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TABLE 4-6 Vitamin A Intake from a Vegan Diet High in Carotene-Rich Fruits and Vegetables

Meal

Foods Eaten

β-Carotene Equivalents Intakea (μg)

Retinol Intake (μg)

Vitamin A Intake (μg RAEb)

Breakfast

Bagel (1 medium)

0

0

0

 

Peanut butter (2 T)

1

0

0

 

Canned pineapple, juice pack (1/2 cup)

40

0

3

 

Orange juice (3/4 cup)

103

0

9

 

Total for meal

143

0

12

Snack

Banana (1 medium)

28

0

2

 

Total for snack

28

0

2

Lunch

Vegetable soup, prepared from ready-to-serve can (1 cup)

1,195

0

166

 

Hummus (2 T)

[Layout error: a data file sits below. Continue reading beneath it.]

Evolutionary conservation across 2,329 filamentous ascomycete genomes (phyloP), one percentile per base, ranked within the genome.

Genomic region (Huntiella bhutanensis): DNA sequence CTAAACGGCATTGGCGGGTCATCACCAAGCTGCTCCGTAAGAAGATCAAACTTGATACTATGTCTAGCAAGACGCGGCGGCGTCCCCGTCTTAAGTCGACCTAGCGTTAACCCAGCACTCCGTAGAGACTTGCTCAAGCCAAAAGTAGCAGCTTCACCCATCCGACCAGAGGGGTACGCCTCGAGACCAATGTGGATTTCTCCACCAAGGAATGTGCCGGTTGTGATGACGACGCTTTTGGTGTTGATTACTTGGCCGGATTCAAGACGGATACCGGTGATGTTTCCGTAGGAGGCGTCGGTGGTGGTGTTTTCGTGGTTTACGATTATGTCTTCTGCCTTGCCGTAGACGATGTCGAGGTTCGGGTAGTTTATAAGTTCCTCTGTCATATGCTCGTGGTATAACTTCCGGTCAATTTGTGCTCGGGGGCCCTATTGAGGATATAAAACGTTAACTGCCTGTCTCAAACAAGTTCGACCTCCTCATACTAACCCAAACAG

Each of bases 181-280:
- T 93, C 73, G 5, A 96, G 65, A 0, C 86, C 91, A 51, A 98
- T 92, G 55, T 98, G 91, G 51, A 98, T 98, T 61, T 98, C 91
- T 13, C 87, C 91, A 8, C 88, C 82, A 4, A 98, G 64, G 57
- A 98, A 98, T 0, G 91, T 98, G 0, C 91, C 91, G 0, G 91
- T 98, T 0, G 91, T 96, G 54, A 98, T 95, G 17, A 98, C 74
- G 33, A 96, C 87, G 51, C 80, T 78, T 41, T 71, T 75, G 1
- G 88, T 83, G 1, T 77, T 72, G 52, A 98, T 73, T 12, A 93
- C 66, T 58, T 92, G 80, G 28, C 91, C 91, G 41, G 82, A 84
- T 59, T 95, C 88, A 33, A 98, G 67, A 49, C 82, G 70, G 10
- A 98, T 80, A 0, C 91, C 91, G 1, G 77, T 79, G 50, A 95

2

0

0

 

White pita (1 large)

0

0

0

 

Soy milk (1 cup)

0

0

0

 

Apple, with skin (1 medium)

70

0

6

 

Total for meal

2,067

0

172

Dinner

Lettuce salad: romaine lettuce (1 cup) with tomato (2 wedges) and oil and vinegar dressing (2 T)

850

0

71

 

Baked sweet potato (1 medium)

10,195

0

850

 

Bean burrito (1 medium) with avocado (3 slices) and salsa (2 T)

165

0

13

 

Soy milk (1 cup)

0

0

0

 

Total for meal

11,210

0

934

Snack

Vegetable juice (3/4 cup)

1,697

0

141

 

Nuts, seeds and dried fruit mixture (1/4 cup)

2

0

0

 

Total for snack

1,699

0

141

Daily Totals

 

15,148

0

1,262

NOTE: Source of food composition data: NDS-R Food and Nutrient Data Base, Version 30, 1999, Nutrition Coordinating Center, University of Minnesota. Nutrient totals may not equal the sum of the parts.

a β-Carotene equivalents (μg) = μg β-carotene + 1/2(μg α-carotene + μg β-cryptoxanthin).

b RAE = retinol activity equivalents; 1 RAE = 1 μg retinol + 1/12(μg β-carotene equivalents).



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